A while ago I experienced NTP synchronisation problems between Linux clients and the NTP server, a Windows 2003 server (Domain Controller role). As a temporary solution, a virtual machine was then set up which served as NTP server.
Due to virtualized hardware, the virtual machines often have problems with keeping up their (virtual) time. They often run too fast, are therefore in the future, sometimes they're lagging behind. So it was clear: To use a virtual NTP server must be a temporary solution.
After re-modifications and adaption of the Windows settings to be able to serve NTP requests, the Linux guests were switched back to re-use the physical NTP server.
But would it really make such a big difference? The following graphs prove it: Yes.
As one can see on the graphic, before the switch to the physical NTP server, many spikes of offsets can be seen. This happened on both physical and virtual servers, has therefore nothing to do with the NTP client. Instead both physical and virtual servers received the same time from the virtual NTP server which itself presents its own time, synchronized with an external source. After the switch to a physical NTP server, there are no offset spikes anymore and the whole synchronization is much steadier.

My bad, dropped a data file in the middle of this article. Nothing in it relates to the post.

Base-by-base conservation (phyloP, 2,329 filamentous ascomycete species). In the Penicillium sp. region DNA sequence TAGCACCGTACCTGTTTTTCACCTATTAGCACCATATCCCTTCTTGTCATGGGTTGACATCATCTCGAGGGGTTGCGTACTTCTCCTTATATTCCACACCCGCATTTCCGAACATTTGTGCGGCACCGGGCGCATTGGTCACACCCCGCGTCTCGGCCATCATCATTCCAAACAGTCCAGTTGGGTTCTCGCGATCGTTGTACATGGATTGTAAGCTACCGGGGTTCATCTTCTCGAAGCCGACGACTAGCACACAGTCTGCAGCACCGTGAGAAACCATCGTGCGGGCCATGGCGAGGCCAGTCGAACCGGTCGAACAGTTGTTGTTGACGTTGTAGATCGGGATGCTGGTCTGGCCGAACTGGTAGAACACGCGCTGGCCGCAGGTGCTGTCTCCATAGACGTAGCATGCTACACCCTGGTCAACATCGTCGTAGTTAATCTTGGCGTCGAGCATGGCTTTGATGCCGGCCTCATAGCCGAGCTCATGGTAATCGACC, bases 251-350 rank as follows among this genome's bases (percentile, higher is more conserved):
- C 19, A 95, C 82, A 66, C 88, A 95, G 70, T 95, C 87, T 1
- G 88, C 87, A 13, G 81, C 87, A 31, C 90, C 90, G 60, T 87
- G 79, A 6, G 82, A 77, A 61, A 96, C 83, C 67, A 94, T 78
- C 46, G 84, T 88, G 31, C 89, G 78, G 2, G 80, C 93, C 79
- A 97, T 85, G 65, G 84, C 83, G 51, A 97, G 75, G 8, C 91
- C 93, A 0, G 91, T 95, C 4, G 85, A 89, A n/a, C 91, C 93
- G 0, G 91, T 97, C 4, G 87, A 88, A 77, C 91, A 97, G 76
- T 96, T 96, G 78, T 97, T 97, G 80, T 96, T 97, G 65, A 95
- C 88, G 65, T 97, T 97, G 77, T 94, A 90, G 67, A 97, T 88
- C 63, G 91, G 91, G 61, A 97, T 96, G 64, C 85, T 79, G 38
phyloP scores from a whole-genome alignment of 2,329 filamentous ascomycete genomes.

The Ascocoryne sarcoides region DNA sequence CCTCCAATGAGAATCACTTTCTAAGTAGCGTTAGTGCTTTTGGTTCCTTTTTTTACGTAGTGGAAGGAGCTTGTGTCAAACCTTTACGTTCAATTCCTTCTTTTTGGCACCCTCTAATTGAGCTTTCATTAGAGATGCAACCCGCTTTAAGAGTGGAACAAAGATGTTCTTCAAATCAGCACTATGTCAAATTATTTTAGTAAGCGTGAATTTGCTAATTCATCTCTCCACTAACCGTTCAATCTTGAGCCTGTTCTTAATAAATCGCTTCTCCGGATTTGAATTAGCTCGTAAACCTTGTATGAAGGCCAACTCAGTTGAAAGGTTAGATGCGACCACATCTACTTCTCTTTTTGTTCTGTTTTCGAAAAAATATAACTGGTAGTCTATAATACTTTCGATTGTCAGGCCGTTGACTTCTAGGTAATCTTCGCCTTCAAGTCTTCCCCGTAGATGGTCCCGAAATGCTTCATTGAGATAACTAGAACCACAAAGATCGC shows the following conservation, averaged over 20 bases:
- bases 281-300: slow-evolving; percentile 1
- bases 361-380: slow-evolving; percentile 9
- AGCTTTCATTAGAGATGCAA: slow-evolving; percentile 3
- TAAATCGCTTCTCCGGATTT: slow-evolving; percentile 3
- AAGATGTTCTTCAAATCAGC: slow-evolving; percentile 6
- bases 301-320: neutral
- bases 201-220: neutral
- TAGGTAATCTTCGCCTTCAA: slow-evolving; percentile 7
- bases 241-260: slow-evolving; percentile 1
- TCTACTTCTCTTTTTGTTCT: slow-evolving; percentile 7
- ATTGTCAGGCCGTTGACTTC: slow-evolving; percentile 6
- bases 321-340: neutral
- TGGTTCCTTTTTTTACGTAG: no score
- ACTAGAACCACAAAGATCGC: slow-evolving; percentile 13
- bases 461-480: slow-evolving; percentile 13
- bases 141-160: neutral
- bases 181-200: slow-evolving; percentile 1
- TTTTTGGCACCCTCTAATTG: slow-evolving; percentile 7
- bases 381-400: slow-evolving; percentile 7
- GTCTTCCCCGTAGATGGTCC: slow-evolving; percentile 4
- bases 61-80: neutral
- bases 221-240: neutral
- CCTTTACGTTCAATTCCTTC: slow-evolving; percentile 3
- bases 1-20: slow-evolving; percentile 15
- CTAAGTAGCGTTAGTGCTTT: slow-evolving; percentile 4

Claudio from Switzerland wrote on Jul 15th, 2012:
In my case the NTP server was accessible under a DNS name 'time.something.local' which pointed to a virtual server running NTP. In week 17 this DNS name changed its IP address pointing now to a physical server. After the DNS change I checked 4 different (client) hosts to compare their behavior: 2 physical and 2 virtual hosts.
And this is what you see in these four graphics.
Bruno Scota from Brazil wrote on Jul 15th, 2012:
Hi, i didn\'t understand this graphic. The first one, you turned physical ntp host at week 17? And the second one still virtual? equal the last one? don\'t get it. Can you give me more details? i\'m asking cause we\'ve got this same problem in our company. Your Article is very interesting. Thank you!
AWS Android Ansible Apache Apple Atlassian BSD Backup Bash Bluecoat CMS Chef Cloud Coding Consul Containers CouchDB DB DNS Database Databases Docker ELK Elasticsearch Filebeat FreeBSD Galera Git GlusterFS Grafana Graphics HAProxy HTML Hacks Hardware Icinga Icingaweb Icingaweb2 Influx Internet Java KVM Kibana Kodi Kubernetes LXC Linux Logstash Mac Macintosh Mail MariaDB Minio MongoDB Monitoring Multimedia MySQL NFS Nagios Network Nginx OSSEC OTRS Office PGSQL PHP Perl Personal PostgreSQL Postgres PowerDNS Proxmox Proxy Python Rancher Rant Redis Roundcube SSL Samba Seafile Security Shell SmartOS Solaris Surveillance Systemd TLS Tomcat Ubuntu Unix VMWare VMware Varnish Virtualization Windows Wireless Wordpress Wyse ZFS Zoneminder